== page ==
Ultimately, there's really not a huge difference between the capabilities of these two cameras. Even in low light, which you'd expect to favor the P10 Plus, the larger and more expensive phone for the most part produces comparable photos. Instead of pushing for sharper fine detail in low light, or brighter night shots overall, Huawei is using that brighter lens to take photos more quickly, meaning they're going to be less susceptible to blurring due to motion — either from your hand, or in your subject.
So the P10 Plus has the edge, but it's an incredibly narrow lead. And so if you're torn between these two devices, we'd be inclined to put form factor and size ahead of any concerns over camera quality.
Alex was with Android Central for over a decade, producing written and video content for the site, and served as global Executive Editor from 2016 to 2022.
To be fair the lens on the 10 Plus has only 1/3 of a stop wider aperture than the P10 - that's not particularly significant in photographic terms and is easily within the margin of error for exposure. I was originally going for the 10 Plus but once I realised this I pre-ordered the 10. I've had bigger phones before - the OnePlus One, the Samsung Galaxy S7 Edge in particular - and always found the larger form factor inconvenient and I sold them both on pretty quickly. For me the P10 looks like it will be the optimum size.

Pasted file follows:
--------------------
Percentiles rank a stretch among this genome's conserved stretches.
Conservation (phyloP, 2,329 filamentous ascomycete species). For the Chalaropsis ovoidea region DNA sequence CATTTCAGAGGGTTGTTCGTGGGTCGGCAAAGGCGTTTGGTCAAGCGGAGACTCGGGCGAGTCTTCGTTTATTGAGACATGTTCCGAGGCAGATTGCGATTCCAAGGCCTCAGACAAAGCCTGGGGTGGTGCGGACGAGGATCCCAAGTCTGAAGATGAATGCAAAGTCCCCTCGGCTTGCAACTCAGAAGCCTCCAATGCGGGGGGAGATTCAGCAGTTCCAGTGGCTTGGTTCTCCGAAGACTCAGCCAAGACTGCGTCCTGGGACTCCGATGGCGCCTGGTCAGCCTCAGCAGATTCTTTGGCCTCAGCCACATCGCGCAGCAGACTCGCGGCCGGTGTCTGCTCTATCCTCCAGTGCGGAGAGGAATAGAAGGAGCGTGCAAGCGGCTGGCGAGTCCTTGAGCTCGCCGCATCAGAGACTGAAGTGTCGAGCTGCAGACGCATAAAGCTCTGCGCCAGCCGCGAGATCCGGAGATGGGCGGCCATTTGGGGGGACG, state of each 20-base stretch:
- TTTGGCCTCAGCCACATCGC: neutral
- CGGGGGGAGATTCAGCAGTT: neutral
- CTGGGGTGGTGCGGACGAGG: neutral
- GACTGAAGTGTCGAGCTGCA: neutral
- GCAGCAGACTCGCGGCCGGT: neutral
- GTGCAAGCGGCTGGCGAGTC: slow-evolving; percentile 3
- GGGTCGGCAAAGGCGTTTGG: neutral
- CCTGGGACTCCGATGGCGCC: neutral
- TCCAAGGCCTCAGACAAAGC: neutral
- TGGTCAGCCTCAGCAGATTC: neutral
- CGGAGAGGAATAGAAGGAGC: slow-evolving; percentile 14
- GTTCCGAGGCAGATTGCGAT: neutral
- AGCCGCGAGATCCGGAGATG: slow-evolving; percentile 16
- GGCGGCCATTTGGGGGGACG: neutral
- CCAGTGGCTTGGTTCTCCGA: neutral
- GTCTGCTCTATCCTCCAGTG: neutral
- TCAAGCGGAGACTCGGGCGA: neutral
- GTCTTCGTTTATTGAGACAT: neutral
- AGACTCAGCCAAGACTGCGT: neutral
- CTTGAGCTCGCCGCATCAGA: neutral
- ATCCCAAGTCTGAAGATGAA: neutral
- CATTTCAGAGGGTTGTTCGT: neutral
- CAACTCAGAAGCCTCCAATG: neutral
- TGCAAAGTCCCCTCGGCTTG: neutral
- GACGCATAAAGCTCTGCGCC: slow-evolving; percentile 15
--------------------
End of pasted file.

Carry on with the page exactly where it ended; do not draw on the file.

Given the sensor size, the wider aperture will make no great change noticeable by the user. Among those examples, there are a few shots, where frankly I find no difference at all (without a magnifying glass) or the 2.2 aperture seems to manage better...
Post photo treatment might be a better angle to take for significant improvement.
I had the P9 and upgraded to the Mate 9 and have encountered a significantly better camera experience (and all around mobile experience), most likely due to the addition of OIS that has helped me lose fewer shots due to movement. Based on this, I'd suggest greater investment in post photo treatment that would improve the quality of the JPG's . Also Huawei's marvellous in-house bokeh effect could be enhanced by allowing the user to touch up areas that are 'forgotten' by the bokeh option.
Huawei'***** a level of quality that's clearly comparable to the other biggies out there. Producing multiple phones per year with very similar specs and slight variants is confusing and frustrating for the customer.
Thank u AndroidCentral 4 making this comparison. This really helped me in making my decision. Keep up the good work!
Why is it that almost every photo taken with the 2.2 aperture lens is more sharp than the 1.8 aperture lens?
As a photographer I have often found that the wider the lens (ie. larger aperture) the more opportunities there are for distortion, lack of acuity etc. . f1.8 is not massively large, but for a small sensor it is pretty big. Although the f2.2 lens on the P10 is only 1/3 of a stop smaller it could be enough to make a very slight difference to sharpness. Then again, I might be talking complete nonsense, lol! Please correct me someone!
Something is funky with these photos. Is it possible that the photographer has the focus set to a specifik narrow part of the scene, and because of the focal lenght the 2.2 aperture photos is sharp from edge to edge, while the 1.8 aperture is sharp only where the focus is set?
Excellent and helpful comparison...Kudos to the author!!!!!